An environmental crisis was averted after 150 litres of fuel spilled into a burn which feeds into an important Moray salmon river.
Red diesel escaped from a fuel tank at the Aberlour factory of world-famous Walkers Shortbread and seeped into a burn which runs into the River Spey.
Fast-moving workers put down booms, although it is believed the volume of fuel had actually dispersed naturally prior to the point of reaching the river three-quarters-of-a-mile downstream.
The Scottish Environment Protection Agency (Sepa) confirmed it was called to the River Spey following a spill and was investigating.
Diesel was reportedly visible in the burn, which runs from Loch Spey to the Moray Firth on the coast, five miles west of Buckie.
Nicky Walker, of family firm Walkers Shortbread, confirmed the incident, adding: “We have a red diesel tank and a nozzle slipped which resulted in diesel going into the burn next to the site.
“We put down booms as soon as we saw this and contacted Sepa.”
Mr Walker understands that the diesel did not make it out of the burn and into the Spey itself.
He added: “It was a small burn about three quarters of a mile from the river and it seems no diesel made it that far.”
A concerned local who contacted the Press and Journal claimed the spill could have had a catastrophic effect on wildlife if it had reached the river.
He said: “I think it was an accident, it wasn’t in any way done maliciously. I just think the public should be made aware of it. You can see diesel floating all the way down the river.”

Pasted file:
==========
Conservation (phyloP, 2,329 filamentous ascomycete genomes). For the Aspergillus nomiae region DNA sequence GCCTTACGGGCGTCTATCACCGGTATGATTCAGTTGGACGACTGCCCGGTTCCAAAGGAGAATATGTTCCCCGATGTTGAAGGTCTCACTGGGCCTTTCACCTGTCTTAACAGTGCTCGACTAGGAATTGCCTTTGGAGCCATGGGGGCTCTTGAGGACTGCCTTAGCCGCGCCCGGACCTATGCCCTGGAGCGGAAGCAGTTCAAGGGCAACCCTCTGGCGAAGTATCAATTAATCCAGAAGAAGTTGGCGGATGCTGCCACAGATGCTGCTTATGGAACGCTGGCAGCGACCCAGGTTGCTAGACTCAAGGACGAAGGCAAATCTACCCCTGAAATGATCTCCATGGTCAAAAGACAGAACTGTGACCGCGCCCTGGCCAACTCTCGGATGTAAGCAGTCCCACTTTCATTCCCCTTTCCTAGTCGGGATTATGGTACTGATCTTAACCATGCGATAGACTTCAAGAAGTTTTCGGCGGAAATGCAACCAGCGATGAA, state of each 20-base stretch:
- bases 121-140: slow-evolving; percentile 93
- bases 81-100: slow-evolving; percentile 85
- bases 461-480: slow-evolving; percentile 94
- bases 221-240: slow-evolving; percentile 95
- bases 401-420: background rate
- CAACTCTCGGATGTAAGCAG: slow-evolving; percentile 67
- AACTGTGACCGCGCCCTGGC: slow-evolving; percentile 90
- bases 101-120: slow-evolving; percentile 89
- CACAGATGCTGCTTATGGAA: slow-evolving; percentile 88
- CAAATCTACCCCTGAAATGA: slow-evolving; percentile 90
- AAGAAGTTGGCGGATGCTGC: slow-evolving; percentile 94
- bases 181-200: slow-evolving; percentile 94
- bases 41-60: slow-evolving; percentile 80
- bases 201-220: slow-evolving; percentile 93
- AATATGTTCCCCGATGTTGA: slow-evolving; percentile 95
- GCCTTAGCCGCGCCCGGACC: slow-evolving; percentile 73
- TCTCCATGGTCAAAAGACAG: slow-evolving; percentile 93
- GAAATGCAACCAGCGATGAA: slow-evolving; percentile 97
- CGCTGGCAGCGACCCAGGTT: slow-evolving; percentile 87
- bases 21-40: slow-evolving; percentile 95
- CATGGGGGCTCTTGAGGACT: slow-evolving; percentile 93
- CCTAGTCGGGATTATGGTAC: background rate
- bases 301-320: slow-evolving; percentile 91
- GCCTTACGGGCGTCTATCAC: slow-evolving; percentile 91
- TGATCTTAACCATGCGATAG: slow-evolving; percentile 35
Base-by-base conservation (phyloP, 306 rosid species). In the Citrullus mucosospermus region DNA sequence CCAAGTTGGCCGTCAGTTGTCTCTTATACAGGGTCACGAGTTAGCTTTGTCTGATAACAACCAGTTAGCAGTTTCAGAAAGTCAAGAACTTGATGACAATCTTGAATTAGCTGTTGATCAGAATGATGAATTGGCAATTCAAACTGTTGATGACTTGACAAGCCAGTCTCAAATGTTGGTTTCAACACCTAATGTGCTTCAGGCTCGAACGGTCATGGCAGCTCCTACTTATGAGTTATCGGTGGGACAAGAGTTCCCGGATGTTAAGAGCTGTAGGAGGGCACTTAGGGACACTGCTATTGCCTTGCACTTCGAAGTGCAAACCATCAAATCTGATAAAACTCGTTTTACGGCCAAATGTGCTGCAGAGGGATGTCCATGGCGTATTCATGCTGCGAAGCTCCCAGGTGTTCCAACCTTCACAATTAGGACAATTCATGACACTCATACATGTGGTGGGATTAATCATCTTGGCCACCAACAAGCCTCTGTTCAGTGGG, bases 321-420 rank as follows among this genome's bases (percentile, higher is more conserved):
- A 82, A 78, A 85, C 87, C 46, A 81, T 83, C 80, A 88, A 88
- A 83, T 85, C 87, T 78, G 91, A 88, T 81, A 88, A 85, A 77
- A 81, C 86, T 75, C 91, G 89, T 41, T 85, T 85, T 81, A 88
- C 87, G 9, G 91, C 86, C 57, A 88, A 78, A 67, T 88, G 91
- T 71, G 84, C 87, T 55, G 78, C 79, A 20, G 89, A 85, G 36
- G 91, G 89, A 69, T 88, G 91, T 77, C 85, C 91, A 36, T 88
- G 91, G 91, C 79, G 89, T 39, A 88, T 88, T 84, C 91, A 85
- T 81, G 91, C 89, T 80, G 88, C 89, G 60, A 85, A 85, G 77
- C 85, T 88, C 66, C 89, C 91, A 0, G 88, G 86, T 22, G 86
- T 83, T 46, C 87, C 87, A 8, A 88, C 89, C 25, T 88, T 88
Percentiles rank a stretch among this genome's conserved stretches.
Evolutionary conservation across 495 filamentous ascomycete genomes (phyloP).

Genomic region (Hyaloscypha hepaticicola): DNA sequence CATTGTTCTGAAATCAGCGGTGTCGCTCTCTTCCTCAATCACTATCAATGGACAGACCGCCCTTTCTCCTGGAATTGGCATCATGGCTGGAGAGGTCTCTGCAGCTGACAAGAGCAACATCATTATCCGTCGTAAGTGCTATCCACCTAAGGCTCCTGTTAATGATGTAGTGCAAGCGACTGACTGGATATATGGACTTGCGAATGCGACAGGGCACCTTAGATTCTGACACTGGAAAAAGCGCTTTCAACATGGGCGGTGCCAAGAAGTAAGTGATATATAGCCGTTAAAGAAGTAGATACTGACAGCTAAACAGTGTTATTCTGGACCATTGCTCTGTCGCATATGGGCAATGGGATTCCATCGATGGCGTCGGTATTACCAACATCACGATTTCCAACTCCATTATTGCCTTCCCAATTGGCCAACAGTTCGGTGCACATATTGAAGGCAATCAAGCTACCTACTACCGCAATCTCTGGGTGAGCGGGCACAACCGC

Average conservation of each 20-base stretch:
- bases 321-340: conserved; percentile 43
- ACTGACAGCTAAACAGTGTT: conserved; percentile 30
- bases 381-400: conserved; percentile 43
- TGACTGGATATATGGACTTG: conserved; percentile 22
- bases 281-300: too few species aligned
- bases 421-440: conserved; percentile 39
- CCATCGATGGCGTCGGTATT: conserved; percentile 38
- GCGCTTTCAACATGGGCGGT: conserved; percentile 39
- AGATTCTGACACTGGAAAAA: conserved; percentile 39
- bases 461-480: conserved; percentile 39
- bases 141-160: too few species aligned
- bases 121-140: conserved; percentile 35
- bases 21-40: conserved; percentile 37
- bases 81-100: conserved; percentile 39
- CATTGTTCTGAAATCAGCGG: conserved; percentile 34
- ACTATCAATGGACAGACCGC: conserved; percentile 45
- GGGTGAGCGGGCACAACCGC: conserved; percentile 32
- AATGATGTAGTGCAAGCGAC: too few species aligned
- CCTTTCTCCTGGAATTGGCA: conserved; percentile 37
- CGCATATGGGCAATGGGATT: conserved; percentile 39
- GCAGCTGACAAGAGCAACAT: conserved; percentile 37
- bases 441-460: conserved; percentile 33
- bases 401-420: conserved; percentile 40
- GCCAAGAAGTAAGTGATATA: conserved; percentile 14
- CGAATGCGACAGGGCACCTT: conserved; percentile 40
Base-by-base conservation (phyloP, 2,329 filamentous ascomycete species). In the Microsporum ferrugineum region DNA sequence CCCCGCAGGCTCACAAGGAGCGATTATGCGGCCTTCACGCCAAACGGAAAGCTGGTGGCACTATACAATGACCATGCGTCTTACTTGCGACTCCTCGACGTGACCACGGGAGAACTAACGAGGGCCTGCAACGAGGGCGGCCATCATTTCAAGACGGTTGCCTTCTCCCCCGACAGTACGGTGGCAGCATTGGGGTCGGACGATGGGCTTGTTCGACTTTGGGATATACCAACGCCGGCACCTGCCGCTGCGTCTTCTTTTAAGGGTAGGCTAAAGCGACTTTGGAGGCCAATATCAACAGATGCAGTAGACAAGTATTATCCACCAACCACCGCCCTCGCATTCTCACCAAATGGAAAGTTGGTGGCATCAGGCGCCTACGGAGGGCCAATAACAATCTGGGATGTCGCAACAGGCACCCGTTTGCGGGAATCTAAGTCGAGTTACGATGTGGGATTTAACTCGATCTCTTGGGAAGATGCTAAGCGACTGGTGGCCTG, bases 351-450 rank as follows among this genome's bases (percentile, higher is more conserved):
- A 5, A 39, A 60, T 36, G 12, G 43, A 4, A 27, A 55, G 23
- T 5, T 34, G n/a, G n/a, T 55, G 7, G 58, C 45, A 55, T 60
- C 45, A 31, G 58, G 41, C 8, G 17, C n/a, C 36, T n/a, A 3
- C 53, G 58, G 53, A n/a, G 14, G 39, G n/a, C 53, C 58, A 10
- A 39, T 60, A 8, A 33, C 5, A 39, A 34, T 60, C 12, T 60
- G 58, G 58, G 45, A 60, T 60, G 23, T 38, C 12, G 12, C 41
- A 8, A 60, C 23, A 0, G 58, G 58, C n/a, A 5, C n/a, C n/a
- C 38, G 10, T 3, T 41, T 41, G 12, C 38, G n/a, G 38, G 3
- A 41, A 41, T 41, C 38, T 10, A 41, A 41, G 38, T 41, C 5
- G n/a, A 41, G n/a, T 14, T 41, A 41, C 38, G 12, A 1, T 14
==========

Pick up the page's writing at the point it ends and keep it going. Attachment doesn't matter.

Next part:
Roger Knight of the Spey Fisheries Board confirmed they were made aware of the incident and that they notified ghillies along the river, but they did not report any pollution entering the system.
A Sepa spokesman confirmed they notification from Walkers Shortbread on Monday regarding a spillage of diesel at their Aberlour site.
He added: “Sepa officers have attended the site on several occasions this week to investigate the spillage of approximately 150 litres of oil.
“Due to immediate action taken by the operator to put oil mitigation measures in place this incident has not resulted in a significant environmental impact. There is no visible oil in the River Spey and we will be carrying out further site visits over the next week to ensure the environment is protected.”
The 107-mile long river also supports some dense colonies of freshwater pearl mussels, which thrive in clean fast-flowing rivers and are very rare globally. The River Spey is one of the most important rivers for the species in Scotland, supporting a population of several million.